A young man, confined involuntarily to a state hospital and diagnosed there as manic-depressive, sought to challenge his being medicated against his will. He had been detained because of his relentless pursuit of a woman who did not reciprocate his affections, and was terrified of him. His usual career, however, was that of a soap-box orator, whose message was one of hideous neo-Nazism. In all other respects, his mental status was rational, organized, controlled and cooperative, though his handshake betrayed constant hyperhidrosis, and he seemed at times edgy and pressured. His objection to treatment with lithium? "It takes away my politics!"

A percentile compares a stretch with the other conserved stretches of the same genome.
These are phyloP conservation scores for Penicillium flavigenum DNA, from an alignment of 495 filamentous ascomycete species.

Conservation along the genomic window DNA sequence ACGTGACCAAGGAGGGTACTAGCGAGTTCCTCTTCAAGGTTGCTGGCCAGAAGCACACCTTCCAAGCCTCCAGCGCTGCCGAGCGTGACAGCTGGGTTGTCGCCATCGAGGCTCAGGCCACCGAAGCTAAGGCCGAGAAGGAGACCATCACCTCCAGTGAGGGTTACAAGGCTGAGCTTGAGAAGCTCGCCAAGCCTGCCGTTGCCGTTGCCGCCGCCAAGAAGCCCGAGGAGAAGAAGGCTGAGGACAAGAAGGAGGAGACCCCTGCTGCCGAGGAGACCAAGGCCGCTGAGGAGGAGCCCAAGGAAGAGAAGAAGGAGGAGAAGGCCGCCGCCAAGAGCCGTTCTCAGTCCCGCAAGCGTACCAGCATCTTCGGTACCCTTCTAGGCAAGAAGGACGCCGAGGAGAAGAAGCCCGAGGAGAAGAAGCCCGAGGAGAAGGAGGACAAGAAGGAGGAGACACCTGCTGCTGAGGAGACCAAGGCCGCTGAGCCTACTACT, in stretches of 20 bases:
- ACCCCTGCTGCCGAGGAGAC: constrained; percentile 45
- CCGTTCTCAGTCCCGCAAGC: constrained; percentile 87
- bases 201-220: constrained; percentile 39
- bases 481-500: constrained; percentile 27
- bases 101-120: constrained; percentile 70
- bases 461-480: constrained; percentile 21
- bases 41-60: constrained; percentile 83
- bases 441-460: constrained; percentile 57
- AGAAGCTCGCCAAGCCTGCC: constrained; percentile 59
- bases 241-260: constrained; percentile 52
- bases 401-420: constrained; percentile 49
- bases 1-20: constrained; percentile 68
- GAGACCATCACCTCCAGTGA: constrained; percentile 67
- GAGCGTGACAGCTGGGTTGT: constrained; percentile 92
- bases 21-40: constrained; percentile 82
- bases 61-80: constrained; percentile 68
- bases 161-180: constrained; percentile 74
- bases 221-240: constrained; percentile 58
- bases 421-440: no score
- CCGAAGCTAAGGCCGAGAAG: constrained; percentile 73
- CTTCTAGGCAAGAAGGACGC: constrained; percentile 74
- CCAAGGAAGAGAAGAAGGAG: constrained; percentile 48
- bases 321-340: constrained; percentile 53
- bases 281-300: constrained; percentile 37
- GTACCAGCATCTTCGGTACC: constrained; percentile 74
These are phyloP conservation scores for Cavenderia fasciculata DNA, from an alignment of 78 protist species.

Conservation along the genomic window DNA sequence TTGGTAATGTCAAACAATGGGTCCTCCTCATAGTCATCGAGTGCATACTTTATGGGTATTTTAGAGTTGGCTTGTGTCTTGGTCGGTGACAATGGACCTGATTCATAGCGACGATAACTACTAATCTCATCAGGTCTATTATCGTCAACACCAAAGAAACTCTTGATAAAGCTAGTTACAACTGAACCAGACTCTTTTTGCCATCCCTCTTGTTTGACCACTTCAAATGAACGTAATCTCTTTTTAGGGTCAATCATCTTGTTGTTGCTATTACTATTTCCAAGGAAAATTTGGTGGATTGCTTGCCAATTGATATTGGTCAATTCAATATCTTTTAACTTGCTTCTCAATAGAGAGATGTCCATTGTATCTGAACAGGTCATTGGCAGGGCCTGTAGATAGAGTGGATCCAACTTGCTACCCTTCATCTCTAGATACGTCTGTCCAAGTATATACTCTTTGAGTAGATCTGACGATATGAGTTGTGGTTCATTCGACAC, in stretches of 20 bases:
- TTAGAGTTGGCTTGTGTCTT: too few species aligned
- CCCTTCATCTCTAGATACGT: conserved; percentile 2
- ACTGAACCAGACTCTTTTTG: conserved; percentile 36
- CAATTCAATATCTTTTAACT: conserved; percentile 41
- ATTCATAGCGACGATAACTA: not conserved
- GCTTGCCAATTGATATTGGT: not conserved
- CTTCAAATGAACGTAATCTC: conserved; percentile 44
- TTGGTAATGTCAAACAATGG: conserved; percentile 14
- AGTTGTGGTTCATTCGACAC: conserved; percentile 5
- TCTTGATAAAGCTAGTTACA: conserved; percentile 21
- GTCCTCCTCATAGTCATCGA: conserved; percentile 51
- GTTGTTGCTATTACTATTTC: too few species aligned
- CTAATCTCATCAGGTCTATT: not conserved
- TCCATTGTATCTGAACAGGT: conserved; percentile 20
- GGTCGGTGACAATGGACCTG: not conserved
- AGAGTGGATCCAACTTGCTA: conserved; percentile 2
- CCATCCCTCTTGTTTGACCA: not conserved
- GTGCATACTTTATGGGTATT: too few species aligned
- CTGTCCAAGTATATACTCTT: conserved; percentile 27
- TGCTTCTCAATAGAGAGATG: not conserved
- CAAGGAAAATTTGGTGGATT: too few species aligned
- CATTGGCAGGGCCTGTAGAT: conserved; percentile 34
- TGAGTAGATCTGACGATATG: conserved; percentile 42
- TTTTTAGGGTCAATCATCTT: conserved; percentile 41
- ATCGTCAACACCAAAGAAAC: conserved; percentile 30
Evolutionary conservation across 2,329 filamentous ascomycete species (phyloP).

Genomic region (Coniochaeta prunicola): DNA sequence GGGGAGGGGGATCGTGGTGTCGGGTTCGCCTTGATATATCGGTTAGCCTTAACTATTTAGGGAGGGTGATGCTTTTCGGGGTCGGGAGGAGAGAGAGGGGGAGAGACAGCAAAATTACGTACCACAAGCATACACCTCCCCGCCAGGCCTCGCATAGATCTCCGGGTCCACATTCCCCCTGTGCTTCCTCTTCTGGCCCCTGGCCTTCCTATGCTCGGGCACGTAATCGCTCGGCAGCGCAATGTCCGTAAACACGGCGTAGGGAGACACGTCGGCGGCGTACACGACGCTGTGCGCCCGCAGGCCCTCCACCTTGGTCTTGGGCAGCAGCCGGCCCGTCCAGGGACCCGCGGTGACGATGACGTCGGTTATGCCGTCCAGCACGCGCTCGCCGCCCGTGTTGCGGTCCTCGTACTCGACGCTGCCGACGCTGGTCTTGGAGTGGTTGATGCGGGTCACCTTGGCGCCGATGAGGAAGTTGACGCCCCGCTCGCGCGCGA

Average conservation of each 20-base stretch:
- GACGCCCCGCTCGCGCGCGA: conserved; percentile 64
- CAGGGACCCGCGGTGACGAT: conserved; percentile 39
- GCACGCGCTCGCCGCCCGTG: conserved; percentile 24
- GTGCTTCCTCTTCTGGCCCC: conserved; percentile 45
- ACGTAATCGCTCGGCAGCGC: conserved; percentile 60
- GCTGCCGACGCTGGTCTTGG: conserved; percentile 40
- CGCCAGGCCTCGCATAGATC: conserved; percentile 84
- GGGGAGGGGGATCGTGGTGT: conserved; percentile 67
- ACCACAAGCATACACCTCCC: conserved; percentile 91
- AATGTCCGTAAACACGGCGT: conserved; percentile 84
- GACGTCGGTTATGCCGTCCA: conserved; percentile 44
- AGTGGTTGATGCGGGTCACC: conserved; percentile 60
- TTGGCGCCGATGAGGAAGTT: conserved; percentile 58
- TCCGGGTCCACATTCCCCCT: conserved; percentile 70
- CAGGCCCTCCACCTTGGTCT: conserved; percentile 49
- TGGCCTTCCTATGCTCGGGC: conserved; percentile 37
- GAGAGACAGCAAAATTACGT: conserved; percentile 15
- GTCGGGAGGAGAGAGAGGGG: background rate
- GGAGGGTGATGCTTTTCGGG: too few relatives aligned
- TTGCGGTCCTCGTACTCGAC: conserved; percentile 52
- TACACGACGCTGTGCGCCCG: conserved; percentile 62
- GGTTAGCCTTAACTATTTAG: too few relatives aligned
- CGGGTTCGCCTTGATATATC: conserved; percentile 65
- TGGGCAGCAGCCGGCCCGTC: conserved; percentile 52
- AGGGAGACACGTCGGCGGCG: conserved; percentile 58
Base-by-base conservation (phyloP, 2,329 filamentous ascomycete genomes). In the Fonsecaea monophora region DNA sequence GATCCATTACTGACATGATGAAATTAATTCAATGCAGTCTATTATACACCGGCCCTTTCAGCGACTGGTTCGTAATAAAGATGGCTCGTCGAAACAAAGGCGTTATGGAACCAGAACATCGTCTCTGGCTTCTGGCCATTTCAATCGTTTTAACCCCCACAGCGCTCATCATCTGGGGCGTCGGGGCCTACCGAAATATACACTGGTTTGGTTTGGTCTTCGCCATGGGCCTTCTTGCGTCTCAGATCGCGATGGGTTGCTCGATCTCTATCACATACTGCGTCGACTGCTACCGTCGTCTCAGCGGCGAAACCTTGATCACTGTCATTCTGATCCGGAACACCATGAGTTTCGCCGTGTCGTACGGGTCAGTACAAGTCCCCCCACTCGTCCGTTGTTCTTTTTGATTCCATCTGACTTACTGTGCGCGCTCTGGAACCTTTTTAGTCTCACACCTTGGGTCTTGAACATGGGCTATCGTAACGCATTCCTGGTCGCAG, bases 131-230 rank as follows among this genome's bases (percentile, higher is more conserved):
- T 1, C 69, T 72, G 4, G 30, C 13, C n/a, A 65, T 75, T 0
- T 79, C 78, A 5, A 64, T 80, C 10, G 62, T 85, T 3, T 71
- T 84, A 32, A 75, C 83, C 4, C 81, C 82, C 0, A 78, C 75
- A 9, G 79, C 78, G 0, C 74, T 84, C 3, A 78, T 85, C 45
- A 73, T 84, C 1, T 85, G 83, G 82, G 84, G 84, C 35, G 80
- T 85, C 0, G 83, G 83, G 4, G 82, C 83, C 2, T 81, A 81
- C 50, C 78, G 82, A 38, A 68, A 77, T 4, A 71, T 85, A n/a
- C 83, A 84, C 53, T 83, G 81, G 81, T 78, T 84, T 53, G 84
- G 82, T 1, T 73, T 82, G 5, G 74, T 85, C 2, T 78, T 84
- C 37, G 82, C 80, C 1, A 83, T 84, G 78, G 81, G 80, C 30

Nathanson was one of the first to explore the relationship between psychoactive substances and their effects upon specific affect systems, noting that alcohol is a very efficient and rapid down-regulator for the affect of shame. My own clinical work with juvenile offenders strongly suggests that cannabis is a specific attenuator of anger, in direct contrast with "Reefer Madness" doctrine. (Whether this is a direct influence upon the noradrenergic system, or a by-product of cannabis' remarkable muscle-relaxant action, is unstudied.)

Amphetamines, on the other hand, appear to increase interest and excitement, thereby enhancing attentive focus. Psychedelics, which lower the threshold for implicit imagery, provide a distraction that enables the user to avoid unpleasant shame-affect.

Affect Evolvement